Dyson, the one-time vacuum company that continues to expand its range of electronics, is looking to take on bad hair days across the globe.
Sir James Dyson has been making use of the air around us for more than three decades, and on Wednesday, the company that bears his name launched the Supersonic hair dryer. It's an invention, he says, that's designed to revolutionize your routine.
It's been 30 years since Dyson first introduced the bag-less vacuum and built an empire out of air, reports CBS News correspondent Anthony Mason. There are bladeless fans, hand dryers, heaters, humidifiers and purifiers.
Now, Dyson hopes his latest invention will blow you away.
"The first thing you notice is very light and very slim and very nicely balanced," Dyson said. "The second thing you'll notice when you when you switch it on, and I've just switched it on, is that it's very quiet, so I can carry on talking to you while I'm doing my hair."
He spoke with CBS News from Tokyo, where Dyson launched his new hair dryer amid great fanfare Wednesday.
"Why are you in Tokyo?" Mason asked.
"The Japanese love new technology -- and this was the country that I first launched my vacuum cleaner," Dyson said.
"So it's a sentimental favorite for you in a way?" Mason asked.
"Ah, very sentimental, yes," Dyson responded.
The dryer, which Dyson says is lighter, faster and more efficient, took over four years and more than $200 million to develop. Developing a new motor was key, he said.
"You see that's our conventional motor, which is big and heavy, and it gives flow but not pressure," he said. "We've developed a motor that size, tiny motor, which is of course much smaller, much lighter and very much faster, and gives very high pressure."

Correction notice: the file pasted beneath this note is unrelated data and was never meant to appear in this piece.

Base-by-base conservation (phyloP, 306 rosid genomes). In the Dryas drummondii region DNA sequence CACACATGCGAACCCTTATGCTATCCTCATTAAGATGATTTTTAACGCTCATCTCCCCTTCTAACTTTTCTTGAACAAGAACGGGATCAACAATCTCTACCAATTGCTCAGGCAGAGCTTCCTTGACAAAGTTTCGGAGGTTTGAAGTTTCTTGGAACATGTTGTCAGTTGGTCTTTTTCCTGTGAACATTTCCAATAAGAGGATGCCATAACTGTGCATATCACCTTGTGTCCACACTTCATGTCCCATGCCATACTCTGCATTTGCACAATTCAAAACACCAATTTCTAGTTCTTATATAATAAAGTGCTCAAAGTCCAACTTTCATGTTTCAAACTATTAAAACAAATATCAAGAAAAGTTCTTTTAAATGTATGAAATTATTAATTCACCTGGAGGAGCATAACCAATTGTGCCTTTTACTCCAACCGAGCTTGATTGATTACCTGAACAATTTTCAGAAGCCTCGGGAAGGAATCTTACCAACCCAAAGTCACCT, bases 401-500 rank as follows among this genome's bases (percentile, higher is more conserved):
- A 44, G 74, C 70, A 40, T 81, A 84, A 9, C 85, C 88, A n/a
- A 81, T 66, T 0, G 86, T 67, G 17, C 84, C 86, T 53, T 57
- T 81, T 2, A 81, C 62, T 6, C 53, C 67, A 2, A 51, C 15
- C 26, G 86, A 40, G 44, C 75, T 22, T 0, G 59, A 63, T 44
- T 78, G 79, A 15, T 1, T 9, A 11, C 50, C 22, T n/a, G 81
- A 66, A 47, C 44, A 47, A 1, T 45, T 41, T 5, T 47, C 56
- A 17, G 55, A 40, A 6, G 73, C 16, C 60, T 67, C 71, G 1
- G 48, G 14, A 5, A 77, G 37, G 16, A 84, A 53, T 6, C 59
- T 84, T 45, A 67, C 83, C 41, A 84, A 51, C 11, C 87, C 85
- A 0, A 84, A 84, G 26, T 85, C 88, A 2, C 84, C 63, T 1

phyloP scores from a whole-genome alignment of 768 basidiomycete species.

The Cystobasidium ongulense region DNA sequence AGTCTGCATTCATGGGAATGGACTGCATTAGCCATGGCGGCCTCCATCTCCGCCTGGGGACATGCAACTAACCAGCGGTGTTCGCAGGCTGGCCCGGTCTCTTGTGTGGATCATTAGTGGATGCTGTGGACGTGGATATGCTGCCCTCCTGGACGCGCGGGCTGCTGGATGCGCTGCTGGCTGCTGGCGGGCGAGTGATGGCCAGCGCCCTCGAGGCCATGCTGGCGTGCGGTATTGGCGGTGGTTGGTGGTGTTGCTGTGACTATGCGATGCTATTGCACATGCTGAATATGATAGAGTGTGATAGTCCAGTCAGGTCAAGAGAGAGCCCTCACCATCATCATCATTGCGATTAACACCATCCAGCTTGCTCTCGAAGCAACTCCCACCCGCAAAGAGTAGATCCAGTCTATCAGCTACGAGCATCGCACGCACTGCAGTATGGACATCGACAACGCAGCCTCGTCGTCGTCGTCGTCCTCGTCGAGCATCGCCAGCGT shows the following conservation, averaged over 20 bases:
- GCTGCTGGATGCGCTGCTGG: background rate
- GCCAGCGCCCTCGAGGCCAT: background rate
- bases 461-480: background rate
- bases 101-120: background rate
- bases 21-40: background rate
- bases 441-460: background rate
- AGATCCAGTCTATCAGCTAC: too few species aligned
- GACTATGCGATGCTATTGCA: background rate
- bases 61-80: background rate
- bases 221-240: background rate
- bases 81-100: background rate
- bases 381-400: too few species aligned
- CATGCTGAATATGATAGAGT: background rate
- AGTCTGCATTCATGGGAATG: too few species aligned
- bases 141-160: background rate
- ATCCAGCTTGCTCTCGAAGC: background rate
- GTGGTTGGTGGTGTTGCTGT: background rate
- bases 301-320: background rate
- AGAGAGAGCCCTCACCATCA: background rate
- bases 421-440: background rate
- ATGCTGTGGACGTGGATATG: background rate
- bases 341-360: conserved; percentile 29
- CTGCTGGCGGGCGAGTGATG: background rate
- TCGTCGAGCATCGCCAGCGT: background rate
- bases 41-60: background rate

Like many Dyson products, all that technology comes at a higher cost to consumers. The Dyson Supersonic is expected to retail for about $400.
"You think people are going to pay that price for a revolutionary hair dryer?" Mason asked.
"People really care about their hair, and they care about their beauty. They don't want to damage their hair," Dyson said. "And they want nice smooth glossy hair. So yes, I think they will pay for it, at least I hope they do."
For all its innovation, Dyson is not without its skeptics.
A recent study published in the Journal of Applied Microbiology claimed Dyson's jet hand dryers, common in public restrooms, spread 1,300 times more germs than paper towels.
"It was a ridiculous study," Dyson said, when asked to respond. "Exactly like the paper bag manufacturers tried to do when we introduced a vacuum cleaner that didn't require paper bags. We had the same kind of issues, but they quite quickly went away as we gained market share."
Dyson is confident his hand dryers will remain a fixture in bathrooms worldwide and looks forward to the Dyson hair dryer becoming another addition to your routine.
"Was it more challenging than you thought it would be?" Mason asked.
"It always is. But we enjoy a challenge, so we don't mind that and going through those 100 if not thousands of miles of hair of testing it is just all fun," Dyson said. "It's absorbing. It was great fun!"
The Dyson Supersonic hair dryer is expected to make it to America this September.